Purpose: Rates of organic farms and women organic farmers are increasing. Yet, this recent surge brings new and uncertain challenges for injury epidemiology. Since many in the population are of child-bearing age, and child agricultural injury is a significant threat, of particular relevance are the knowledge, attitudes, and beliefs towards risk of child injury. Methods: A paper, self-administered 11-question questionnaire was distributed at four events geared towards early career women organic farmers. The questionnaire generated data around select demographics, attitudes towards farm safety, and sources of safety knowledge. Findings & Discussion: The questionnaire had a 45% response rate. As expected, most respondents were new to farming (1–3 years’ experience as a primary owner/operator), and 47% reported having a child under the age of 18 years work on the farm. While respondents recognized farms were generally unsafe for children, they reported their own farm as safe for children. Preferred sources of safety knowledge were those with user-generated content from other farmers. Conclusion: Interventions with new women organic farmers in the Midwest are likely to be most effective by incorporating social media, networking with area farmers’ groups, and addressing the optimism bias. Information not explicitly marketed as safety information may gain traction. A more complete analysis of risk, incidence, and prevalence of this niche population is important.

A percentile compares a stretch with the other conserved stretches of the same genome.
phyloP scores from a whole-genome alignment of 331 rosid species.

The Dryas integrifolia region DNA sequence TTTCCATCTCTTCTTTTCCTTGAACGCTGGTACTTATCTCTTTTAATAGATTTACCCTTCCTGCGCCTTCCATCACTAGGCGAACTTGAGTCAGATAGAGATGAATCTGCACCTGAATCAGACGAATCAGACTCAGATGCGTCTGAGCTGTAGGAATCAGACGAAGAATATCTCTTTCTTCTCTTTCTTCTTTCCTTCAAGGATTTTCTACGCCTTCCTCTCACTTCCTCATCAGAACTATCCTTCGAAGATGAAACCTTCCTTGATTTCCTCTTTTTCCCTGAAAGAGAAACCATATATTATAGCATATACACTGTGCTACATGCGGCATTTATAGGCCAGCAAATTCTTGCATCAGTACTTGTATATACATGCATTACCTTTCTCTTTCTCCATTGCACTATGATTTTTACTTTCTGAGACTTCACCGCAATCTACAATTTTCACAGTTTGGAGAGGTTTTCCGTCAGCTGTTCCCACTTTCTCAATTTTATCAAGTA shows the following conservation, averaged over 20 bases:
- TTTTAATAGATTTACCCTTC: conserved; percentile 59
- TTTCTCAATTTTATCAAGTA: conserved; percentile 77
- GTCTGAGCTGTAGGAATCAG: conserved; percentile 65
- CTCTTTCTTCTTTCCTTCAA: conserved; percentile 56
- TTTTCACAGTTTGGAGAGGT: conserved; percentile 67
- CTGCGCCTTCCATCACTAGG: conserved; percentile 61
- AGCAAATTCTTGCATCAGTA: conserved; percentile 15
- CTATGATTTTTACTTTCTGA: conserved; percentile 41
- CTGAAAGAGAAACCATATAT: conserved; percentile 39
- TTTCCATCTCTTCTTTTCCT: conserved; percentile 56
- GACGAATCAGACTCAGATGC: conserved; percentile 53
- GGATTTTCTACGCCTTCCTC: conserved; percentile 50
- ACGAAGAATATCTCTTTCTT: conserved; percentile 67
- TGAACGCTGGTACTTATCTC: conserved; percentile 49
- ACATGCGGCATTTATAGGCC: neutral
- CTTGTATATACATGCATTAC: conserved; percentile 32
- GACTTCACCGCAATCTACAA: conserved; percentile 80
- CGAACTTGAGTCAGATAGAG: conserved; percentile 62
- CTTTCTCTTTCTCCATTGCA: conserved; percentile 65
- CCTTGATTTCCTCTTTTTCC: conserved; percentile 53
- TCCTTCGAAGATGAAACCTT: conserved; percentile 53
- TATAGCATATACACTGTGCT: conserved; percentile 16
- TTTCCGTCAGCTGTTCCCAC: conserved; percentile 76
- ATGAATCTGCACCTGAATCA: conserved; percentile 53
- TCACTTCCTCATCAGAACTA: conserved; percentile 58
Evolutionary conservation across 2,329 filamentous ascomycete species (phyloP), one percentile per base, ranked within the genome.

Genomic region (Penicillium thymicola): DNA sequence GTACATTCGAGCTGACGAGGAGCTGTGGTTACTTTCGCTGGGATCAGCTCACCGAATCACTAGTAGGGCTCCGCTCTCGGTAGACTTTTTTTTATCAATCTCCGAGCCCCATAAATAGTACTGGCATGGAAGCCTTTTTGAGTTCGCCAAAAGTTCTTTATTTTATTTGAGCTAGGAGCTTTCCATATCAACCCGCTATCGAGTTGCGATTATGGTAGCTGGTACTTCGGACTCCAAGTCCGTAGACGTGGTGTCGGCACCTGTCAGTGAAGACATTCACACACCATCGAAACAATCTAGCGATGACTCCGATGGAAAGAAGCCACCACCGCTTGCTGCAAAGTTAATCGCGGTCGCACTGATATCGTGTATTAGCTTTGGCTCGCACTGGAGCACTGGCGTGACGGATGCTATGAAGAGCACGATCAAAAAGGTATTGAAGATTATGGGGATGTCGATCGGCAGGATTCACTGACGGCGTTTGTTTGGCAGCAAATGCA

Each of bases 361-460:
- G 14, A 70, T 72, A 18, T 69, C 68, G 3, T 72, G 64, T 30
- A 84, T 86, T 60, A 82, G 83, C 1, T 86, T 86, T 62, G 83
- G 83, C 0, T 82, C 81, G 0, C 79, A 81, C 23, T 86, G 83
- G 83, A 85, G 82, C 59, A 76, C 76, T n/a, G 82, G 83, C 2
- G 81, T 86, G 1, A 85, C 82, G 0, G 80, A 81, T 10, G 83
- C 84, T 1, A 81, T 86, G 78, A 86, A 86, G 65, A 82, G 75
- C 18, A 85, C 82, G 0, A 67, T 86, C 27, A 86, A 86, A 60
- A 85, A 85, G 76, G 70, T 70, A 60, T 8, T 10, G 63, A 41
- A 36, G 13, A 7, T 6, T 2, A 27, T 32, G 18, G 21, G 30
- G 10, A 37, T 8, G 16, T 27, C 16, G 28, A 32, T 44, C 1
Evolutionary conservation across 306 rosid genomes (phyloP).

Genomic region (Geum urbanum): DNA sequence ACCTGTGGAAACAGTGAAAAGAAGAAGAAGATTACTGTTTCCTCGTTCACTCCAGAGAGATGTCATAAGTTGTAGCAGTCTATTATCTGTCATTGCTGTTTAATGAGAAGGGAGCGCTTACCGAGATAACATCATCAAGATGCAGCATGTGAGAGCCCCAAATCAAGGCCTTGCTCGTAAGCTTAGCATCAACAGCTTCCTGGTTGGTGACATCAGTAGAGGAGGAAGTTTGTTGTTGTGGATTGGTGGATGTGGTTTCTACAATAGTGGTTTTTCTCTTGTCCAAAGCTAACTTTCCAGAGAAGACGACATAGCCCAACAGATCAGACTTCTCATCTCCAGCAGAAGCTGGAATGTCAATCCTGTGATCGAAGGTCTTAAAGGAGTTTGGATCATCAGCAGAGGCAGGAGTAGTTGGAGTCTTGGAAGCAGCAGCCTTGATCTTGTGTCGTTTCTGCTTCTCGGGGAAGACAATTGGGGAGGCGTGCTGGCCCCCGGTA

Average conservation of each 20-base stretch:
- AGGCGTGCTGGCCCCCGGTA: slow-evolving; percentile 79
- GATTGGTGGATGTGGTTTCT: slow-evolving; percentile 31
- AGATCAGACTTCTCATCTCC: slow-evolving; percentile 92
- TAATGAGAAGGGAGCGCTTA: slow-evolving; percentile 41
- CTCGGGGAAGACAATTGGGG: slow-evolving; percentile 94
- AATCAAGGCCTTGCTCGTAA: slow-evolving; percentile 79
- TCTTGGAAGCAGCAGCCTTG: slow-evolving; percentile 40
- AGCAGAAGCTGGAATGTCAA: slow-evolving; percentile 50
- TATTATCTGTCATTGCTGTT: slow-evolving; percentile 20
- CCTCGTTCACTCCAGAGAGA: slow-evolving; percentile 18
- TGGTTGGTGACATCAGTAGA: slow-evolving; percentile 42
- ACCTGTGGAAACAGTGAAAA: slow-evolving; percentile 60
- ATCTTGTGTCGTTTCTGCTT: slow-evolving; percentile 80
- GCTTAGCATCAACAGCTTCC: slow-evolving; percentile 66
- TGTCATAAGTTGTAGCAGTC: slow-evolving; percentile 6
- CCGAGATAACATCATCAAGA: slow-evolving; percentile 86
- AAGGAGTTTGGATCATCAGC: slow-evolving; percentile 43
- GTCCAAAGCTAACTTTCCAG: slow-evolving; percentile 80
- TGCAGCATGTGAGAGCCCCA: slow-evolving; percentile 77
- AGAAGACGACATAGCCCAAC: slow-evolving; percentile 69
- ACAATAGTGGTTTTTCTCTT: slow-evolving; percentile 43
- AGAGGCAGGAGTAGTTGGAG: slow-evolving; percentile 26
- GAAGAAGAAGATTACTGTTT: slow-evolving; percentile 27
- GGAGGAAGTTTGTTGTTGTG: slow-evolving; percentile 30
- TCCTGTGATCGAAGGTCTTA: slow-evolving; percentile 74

- Special populations
ASJC Scopus subject areas
- Public Health, Environmental and Occupational Health